Sita Lewis: Besides my mother and my stepmother, I would have to say some of the personalities that I’ve seen on Food Network.
Get set for the Season 11 premiere of Food Network Star on Sunday, June 7 at 9|8c.
The Ultimate Packable Picnic for Memorial Day [INFOGRAPHIC]
FN Dish – Food Network Blog
98 Flawless Cubes of Food Will Soothe Your Perfectionist Soul
FN Dish – Food Network Blog
The kiwi seems clear enough. And the pomegranate and the papaya are unmistakable. Unless, of course, I’m mistaken.
I have hunch those are peppers. And … cabbage, is that you? Mushroom? Cauliflower? Corn? Watermelon? And what kind of fish is that? Or, wait, is that even fish?
Food may never have looked at once so exposed and so elemental as it does in “Cubes,” an image created by Amsterdam-based visual artists Lernert & Sander (full names: Lernert Engelberts and Sander Plug) and commissioned by Dutch newspaper De Volkskrant for a food-themed photography special feature. (You can buy a C-print or a poster on the artists’ website.)
The photograph — for which the duo, who have excited senses before, turned unprocessed food into precisely shaped cubes measuring 2.5 centimeters (or roughly one inch) on every side — has also proved quite provocative, spawning earnest guesses and even elaborate maps.
But my advice is not to click on those maps and charts and image keys too soon. Instead, simply let your mind contemplate each crisply cut jewel-like morsel and then take them in en masse, and then back again, unencumbered by labels.
Later you can learn which orange cube is a pumpkin and which a sweet potato, which a carrot and which a cantaloupe. Though the hint of green on that last one may give it away.
Photo courtesy of @lernert_sander
American Diner Revival’s Amanda Freitag and Ty Pennington Answer Fans’ Questions in a Facebook Chat
FN Dish – Food Network Blog
In honor of the upcoming season of American Diner Revival, show hosts Chef Amanda Freitag and home improvement expert Ty Pennington gave the scoop on their new series in a recent Facebook chat with fans. On the show Amanda and Ty team up to renovate the interiors and revamp the menus of struggling diners in less than 36 hours. The hosts shared their favorite diner dishes and fun facts about their careers and answered questions about the goals and challenges of the show.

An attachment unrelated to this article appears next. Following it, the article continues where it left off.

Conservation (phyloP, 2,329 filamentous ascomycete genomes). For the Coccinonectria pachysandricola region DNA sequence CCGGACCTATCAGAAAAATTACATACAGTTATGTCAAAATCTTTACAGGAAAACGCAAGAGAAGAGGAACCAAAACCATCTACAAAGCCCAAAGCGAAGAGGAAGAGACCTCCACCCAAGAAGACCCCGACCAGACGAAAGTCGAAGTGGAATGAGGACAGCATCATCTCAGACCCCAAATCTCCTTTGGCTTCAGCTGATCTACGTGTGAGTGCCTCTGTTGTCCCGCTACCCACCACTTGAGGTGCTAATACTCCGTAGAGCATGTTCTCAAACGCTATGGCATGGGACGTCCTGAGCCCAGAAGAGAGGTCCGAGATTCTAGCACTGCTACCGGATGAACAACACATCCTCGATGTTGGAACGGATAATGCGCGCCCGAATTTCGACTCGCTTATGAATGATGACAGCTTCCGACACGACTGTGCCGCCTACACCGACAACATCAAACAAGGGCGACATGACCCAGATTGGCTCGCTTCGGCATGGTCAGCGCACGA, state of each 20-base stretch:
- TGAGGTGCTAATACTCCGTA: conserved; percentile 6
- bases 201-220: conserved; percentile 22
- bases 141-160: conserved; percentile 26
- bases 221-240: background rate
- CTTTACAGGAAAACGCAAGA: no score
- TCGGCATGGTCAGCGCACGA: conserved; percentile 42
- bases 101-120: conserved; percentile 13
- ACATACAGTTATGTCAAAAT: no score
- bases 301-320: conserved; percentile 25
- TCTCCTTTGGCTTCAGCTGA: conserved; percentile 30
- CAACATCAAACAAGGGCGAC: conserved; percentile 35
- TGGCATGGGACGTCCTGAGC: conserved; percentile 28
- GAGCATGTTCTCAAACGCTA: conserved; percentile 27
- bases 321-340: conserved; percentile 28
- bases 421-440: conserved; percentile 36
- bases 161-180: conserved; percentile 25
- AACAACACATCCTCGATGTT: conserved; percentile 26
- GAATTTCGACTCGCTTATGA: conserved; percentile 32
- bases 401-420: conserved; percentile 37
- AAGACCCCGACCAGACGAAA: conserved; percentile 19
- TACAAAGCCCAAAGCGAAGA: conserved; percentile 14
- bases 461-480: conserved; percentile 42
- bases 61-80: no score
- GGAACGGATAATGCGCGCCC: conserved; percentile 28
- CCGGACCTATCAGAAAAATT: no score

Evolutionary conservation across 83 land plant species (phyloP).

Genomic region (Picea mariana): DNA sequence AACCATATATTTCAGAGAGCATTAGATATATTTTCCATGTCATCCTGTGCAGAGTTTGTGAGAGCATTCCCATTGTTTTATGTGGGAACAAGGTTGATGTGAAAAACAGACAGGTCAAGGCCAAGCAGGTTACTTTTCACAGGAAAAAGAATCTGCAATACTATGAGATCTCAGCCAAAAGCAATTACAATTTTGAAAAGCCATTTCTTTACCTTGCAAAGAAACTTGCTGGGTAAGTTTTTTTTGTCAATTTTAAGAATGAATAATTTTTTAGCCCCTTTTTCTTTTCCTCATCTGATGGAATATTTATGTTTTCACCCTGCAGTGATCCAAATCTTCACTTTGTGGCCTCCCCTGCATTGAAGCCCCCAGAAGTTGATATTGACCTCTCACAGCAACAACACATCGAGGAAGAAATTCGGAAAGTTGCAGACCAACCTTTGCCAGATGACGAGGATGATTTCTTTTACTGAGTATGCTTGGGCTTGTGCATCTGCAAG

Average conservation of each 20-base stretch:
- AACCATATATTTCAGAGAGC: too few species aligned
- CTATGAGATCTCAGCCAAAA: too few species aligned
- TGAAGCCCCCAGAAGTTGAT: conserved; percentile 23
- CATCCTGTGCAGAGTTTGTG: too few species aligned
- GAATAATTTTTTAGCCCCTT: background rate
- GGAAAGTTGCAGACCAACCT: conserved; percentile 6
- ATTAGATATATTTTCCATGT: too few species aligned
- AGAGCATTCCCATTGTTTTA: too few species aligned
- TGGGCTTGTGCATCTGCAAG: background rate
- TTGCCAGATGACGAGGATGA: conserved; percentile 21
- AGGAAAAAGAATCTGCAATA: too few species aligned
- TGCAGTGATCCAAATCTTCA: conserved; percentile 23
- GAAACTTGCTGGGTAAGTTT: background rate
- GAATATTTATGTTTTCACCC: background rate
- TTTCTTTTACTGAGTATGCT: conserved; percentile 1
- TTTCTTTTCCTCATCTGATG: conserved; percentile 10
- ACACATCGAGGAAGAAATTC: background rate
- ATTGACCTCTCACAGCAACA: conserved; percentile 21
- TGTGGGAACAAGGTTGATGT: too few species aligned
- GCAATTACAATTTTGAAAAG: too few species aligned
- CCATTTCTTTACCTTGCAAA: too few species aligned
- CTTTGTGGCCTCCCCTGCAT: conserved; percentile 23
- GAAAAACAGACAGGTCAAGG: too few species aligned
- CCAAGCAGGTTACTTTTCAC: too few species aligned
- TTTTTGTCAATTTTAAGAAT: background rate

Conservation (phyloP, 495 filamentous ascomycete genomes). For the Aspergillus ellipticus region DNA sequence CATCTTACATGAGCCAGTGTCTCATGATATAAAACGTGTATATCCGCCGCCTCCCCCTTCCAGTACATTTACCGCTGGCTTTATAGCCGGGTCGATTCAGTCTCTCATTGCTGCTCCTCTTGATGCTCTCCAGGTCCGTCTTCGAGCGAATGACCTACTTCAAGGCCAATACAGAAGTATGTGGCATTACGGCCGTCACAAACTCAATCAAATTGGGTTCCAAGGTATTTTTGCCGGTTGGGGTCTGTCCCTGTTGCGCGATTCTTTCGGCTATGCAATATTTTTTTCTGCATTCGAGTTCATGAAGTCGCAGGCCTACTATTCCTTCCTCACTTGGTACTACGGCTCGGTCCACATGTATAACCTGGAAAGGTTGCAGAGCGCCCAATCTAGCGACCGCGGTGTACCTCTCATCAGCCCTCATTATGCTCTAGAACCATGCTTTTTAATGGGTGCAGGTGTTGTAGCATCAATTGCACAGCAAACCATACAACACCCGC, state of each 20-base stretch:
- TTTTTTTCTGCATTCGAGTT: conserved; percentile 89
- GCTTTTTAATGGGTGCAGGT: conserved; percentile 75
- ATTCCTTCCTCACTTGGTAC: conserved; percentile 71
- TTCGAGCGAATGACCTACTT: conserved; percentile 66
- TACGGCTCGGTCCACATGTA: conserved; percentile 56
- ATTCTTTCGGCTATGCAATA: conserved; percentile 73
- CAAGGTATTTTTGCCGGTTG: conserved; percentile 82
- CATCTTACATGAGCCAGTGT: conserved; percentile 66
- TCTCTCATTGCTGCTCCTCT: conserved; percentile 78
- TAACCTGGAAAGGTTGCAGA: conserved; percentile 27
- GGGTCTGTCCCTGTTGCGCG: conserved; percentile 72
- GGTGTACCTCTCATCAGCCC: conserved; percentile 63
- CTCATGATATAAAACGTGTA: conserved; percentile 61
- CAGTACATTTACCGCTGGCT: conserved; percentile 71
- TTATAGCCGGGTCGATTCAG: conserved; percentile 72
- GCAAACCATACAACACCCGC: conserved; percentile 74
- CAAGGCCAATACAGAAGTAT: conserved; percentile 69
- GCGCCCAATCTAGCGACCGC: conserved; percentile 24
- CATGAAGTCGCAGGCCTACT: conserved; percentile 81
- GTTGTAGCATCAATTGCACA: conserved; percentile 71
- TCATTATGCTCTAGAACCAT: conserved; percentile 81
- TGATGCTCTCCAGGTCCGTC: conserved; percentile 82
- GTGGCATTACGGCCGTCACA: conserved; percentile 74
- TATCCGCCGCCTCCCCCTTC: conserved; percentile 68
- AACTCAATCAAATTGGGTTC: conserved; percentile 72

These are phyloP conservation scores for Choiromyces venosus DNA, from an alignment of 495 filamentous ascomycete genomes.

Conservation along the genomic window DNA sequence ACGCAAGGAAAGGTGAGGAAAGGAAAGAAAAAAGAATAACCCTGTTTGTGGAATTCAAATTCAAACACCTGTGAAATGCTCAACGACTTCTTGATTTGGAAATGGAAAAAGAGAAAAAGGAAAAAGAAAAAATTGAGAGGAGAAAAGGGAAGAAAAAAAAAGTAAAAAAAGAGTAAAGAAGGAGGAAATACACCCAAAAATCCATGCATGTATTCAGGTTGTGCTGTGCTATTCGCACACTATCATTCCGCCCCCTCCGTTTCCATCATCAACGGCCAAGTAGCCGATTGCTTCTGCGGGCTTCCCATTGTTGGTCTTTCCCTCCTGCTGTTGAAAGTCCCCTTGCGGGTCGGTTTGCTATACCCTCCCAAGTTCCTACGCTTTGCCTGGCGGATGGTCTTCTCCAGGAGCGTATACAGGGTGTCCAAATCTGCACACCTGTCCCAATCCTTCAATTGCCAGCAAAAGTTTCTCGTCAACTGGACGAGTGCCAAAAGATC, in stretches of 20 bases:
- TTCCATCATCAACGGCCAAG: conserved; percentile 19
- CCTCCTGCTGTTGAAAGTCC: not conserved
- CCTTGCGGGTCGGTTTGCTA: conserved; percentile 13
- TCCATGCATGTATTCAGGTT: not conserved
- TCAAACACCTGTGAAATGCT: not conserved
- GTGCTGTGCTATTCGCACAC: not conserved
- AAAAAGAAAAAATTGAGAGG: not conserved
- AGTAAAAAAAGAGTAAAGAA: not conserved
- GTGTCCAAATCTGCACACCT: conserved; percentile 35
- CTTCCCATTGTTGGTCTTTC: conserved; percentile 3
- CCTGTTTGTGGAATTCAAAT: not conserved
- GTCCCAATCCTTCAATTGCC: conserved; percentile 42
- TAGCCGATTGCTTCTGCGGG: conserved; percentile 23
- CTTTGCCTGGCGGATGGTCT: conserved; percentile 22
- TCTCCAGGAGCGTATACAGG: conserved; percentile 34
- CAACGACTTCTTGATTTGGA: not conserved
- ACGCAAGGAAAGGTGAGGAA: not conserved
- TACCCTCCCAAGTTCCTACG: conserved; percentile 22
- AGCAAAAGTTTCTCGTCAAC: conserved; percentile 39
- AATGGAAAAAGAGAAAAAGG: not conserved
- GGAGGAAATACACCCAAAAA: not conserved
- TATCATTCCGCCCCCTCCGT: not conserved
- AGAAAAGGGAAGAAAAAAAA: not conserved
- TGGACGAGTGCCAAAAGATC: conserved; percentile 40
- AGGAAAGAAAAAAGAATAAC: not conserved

Lynda: Being a Jersey girl, diners hold some awesome memories for me. Do either of you have a favorite diner from your childhood? And also, why did you choose the diners you did for the show?
Amanda Freitag: For me, it’s the Pilgrim Diner in Cedar Grove, N.J. I’m a Jersey girl too! I have a million memories [of] eating there from a young age. Many late nights and breakfasts were had!
Ty Pennington: Usually we get a plea from people that work there, or friends of the diner might reach out to us!
Elizabeth: What was the inspiration behind this show? I can’t wait to watch it.
TP: I agree with Amanda. The diner is the center of the community, and I really love when you can work with a community that has one goal. You get two things: a challenge and, hopefully, a happy ending. And you’re preserving a piece of Americana.
AF: Our goal was to rescue all-American diners around the country that were on the brink of extinction!
Carissa: What have either of you learned from going into these diners and reinventing them?
TP: I think sometimes we forget how warm the characters in a diner can be. You might not be able to find that on a menu, but it makes you feel like you’re family, and that doesn’t happen everywhere.
AF: I learned that at the heart of almost every restaurant is a family, whether blood-related or a team of people who become a family through that place. Diners have that “mom and pop” appeal, and that’s something we really wanted to save.
Linda: Ty, what challenges have you had on this job, if any?
TP: Lack of time, lack of sleep, confined space, trying to fix something built in 1962, busted waterlines … I could go on and on. Plus unexpected challenges of working in a business.
Ricky: Hi, Amanda! What dish do you think every diner should have on the menu?
AF: Every diner has to have a burger on their menu. MUST!
Alicia: One of my favorite meals to order when I eat at diners is a hot turkey sandwich! Amanda, what is your most-favorite comfort food?
AF: Oh boy! This is tough. Mashed potatoes and gravy is pretty hardcore comfort food to me. I also love a big bowl of pasta … and pizza too!
Carlos: Ty, do you know how to cook?
TP: The truth is, YES! My specialties are potatoes, mussels — the good stuff. I started cooking at age 8.
Kelly: Amanda, what is your favorite gourmet burger?
AF: I wouldn’t say it’s gourmet, but I am totally into making Juicy Lucys! You basically put cheese INSIDE of the burger patty. When you bite into it it’s like lava, so be warned! I am still experimenting with different methods of making it.
Mark: What is your favorite “2 a.m. at the diner” story?
TP: The problem with remembering a 2 a.m. story at a diner … well, that’s why you’re there and trying to eat your memory back.